Energy storage market to touch 70 GW by 2022
Hyderabad: The market for energy storage in the South Asia region is dominated by India. Energy storage helps in the integration of renewable energy and unlocking the benefits of local generation and a clean, resilient energy supply. But despite rapidly falling costs, energy storage systems remain expensive and the significant upfront investment required is difficult to overcome without low-cost financing. With right policy framework, India can create the needed storage capacity. As per estimates, India could attract investments in the energy storage devices manufacturing to a tune of $6 billion in the short-term.
The total energy storage market between 2015 and 2022 in India is expected to go up from 4.4 GW to 70 GW. Out of 70 GW, over 35 GW of demand is expected from newer applications like wind and solar integration, frequency regulation, peak management, transmission and distribution deferral, diesel replacement and electric vehicles. MNRE has set target of 100 GW Solar and 60 GW wind deployment by 2022.
India Energy Storage Alliance (IESA) executive director Dr Rahul Walawalkar told Telangana Today, “Indian energy storage market is growing but still there is a supply-demand gap. Energy storage plays an important role into renewable integration, micro grids, electric mobility, smart grid and smart cities initiatives by the Government. There are an estimated 240 million people who still do not have connectivity to the grid and this needs to be addressed.”
IESA is working towards creating awareness among various stakeholders to make the Indian industry more competitive through adoption of energy storage, micro-grid technologies and electric vehicles since 2012. “We predict that energy storage and micro grids have potential to transform India’s electric grid in next 5-10 years. With growing opportunities globally, we are confident that India will not only be one of the largest markets for advanced storage technologies but it can become a global hub for manufacturing with significant export potential to South East Asia and Middle East, Africa and Asia (MEAA) region.
IESA’s Lead Acid Battery Market Landscape Report suggests the current market size for lead acid batteries is around Rs 27,000 crore ($4.2 billion) out of which stationary and motive applications in India takes the share of Rs 12,650 crore. The stationary and motive application segments are likely to grow by 14 per cent CAGR until 2020 and the forecasted market will be Rs 25,000 crore ($4 billion). In the current market scenario, inverter and UPS applications take the major share of 60 per cent of the stationary and motive battery market. Key applications which will boost the market are batteries for solar integration, electric and hybrid vehicles.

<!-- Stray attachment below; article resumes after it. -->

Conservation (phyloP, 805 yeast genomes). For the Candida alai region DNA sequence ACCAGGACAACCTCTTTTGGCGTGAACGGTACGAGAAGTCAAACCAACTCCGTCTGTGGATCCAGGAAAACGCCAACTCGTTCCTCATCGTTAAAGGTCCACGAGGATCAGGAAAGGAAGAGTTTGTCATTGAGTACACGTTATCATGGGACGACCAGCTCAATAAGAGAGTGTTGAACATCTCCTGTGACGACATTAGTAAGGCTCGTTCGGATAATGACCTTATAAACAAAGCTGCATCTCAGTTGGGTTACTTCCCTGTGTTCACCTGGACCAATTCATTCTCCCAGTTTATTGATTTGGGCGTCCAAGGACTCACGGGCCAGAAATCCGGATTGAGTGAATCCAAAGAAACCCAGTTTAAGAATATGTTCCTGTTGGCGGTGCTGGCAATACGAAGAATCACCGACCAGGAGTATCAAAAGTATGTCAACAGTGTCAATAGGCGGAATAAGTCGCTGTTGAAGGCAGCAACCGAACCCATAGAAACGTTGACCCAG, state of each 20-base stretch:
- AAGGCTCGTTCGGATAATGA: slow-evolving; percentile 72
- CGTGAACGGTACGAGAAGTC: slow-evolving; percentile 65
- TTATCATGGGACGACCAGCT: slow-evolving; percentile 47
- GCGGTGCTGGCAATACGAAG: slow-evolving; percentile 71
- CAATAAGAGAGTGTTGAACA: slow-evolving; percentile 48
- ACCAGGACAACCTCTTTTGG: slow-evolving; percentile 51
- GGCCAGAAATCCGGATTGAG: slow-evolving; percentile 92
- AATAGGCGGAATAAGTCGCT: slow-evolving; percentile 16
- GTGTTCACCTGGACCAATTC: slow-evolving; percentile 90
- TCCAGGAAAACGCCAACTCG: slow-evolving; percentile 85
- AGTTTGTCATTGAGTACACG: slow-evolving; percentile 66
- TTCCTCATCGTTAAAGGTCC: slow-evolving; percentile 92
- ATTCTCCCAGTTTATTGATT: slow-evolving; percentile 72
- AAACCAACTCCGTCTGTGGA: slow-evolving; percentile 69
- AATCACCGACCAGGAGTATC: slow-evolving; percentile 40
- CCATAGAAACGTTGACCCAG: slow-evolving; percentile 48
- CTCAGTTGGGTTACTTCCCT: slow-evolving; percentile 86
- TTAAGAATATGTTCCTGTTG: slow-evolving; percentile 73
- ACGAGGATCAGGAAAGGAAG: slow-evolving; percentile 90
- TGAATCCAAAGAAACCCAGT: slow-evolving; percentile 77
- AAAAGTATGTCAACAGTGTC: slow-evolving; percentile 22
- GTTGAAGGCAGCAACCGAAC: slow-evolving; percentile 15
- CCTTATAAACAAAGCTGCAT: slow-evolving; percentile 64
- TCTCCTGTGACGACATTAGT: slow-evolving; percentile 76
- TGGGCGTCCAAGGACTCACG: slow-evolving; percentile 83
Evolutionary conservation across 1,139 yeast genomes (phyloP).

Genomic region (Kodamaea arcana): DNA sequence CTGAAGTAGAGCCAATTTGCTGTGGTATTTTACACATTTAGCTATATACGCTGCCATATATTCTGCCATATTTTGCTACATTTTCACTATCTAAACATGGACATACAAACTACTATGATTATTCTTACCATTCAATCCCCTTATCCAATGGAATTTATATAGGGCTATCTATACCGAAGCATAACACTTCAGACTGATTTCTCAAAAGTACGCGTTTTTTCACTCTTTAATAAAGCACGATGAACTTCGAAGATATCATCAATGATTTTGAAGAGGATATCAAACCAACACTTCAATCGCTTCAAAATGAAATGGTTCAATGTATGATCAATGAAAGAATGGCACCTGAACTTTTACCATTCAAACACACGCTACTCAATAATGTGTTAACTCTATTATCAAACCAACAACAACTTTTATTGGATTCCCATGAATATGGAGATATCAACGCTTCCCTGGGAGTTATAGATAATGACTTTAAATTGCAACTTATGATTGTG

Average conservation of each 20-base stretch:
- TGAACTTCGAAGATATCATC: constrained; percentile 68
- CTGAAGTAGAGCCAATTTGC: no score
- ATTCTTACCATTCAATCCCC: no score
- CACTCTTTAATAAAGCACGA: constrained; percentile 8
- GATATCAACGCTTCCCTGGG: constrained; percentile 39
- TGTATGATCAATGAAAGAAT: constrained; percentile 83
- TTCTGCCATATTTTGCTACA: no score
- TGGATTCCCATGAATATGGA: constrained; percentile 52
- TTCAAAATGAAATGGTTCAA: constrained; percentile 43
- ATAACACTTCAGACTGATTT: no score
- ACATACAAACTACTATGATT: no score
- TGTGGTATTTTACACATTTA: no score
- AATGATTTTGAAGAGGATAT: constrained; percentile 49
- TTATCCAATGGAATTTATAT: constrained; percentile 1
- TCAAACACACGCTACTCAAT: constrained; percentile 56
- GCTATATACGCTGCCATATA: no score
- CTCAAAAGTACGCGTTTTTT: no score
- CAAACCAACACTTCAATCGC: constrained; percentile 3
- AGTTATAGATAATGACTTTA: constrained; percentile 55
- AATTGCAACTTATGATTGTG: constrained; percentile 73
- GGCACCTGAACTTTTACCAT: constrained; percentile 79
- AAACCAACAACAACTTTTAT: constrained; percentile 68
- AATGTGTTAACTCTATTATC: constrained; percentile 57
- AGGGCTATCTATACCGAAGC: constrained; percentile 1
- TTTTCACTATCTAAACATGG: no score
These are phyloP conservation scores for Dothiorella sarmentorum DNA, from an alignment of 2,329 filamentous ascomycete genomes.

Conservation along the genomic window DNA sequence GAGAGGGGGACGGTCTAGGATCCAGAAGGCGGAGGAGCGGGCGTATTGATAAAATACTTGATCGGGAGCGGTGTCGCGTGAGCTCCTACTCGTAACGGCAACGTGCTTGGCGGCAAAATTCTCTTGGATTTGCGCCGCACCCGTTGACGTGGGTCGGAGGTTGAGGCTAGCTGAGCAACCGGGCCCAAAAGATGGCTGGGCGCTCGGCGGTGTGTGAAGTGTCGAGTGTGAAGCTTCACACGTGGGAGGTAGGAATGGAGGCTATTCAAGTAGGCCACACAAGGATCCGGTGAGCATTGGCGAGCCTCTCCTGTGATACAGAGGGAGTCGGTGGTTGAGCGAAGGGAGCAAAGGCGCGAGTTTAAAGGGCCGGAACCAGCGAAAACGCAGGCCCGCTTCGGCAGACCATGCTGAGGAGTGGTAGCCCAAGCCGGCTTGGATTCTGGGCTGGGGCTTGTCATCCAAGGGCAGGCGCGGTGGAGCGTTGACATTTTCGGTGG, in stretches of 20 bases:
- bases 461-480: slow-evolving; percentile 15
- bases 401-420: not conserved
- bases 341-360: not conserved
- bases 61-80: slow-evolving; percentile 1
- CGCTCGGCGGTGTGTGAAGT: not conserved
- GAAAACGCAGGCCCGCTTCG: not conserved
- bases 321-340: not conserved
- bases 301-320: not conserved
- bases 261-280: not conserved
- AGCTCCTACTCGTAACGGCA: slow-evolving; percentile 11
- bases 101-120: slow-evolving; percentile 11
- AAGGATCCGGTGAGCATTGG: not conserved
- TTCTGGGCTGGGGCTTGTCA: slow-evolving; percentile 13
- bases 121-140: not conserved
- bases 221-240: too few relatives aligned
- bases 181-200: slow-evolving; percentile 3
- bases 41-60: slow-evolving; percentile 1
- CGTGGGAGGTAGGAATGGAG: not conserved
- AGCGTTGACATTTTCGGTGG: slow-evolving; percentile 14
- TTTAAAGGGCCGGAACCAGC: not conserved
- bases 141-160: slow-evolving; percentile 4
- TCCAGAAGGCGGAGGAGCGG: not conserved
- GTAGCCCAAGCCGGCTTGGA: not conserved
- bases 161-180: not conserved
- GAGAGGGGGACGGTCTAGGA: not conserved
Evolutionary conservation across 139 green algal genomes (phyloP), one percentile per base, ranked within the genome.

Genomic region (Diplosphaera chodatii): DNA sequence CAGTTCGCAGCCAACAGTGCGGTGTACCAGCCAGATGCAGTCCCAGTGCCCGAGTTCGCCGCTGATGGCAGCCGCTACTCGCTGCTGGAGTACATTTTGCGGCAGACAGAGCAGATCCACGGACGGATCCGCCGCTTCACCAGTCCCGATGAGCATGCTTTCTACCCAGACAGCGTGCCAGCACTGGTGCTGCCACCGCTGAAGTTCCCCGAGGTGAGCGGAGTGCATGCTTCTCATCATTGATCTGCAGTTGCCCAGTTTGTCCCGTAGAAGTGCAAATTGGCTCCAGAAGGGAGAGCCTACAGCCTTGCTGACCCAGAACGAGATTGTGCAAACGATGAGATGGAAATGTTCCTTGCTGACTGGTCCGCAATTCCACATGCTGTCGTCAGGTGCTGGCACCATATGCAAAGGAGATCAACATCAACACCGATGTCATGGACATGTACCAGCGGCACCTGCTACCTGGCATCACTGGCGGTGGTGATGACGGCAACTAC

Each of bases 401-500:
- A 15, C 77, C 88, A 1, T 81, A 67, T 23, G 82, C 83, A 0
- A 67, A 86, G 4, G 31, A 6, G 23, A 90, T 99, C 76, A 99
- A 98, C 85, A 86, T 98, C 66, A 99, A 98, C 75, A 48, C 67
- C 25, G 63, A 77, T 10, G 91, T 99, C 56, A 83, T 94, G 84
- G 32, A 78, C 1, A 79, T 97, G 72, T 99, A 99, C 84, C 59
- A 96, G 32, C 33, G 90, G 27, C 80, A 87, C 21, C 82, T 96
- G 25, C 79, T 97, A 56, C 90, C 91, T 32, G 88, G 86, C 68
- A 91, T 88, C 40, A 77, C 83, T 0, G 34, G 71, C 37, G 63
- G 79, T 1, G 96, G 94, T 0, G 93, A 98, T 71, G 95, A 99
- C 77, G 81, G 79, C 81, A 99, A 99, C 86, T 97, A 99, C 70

Manufacturing of new technology batteries is still not happening in India. Only assembly activity is witnessed. At least five major industrial groups in India are waiting for clarity in policy to foray into cell manufacturing. States such as Telangana, Andhra Pradesh, Tamil Nadu, Maharashtra and Gujarat are showing interest in attracting investments from companies to set up units in this space.
As per estimates, for cell manufacturing, 1 GWh capacity would need an investment of $300 million. Looking at the potential India has to create a 10 GWh capacity, India could attract investments to the tune of $3 billion. And as this happens, ancillary development including module development, containers, transformers, inverters could need an equal amount of investment, taking the total potential to $6 billion.
He says this is a conservative estimate, and if the market grows to full potential, the upper end could anywhere be around $30 billion. IESA expects over 100 MWh of tender to be released by end of this year in the energy storage space.
Most of the batteries currently consumed in India come from China, Korea, US, Japan and Europe. China has 60 GWh of manufacturing capacity, US has around 40 GWh, while Europe (driven by Germany) has 30 GWh. In the consumer electronics space, importing and assembling has been feasible so far for India and if tax benefits are provided by the government, indigenous manufacturing can pick up.
He added, “Demand for electric vehicles is rising in the country and certain States have started embracing electric buses as part of their green mobility plans. Charging infrastructure needs to be created. NTPC and Power Grid are showing interest in this space. Private sector involvement should be there. Mahindra Reva is creating infrastructure. New models could emerge. For instance, a number of London’s street lights are being adapted so that they can also charge electric cars, making it easier for drivers to use the vehicles anywhere in the city.”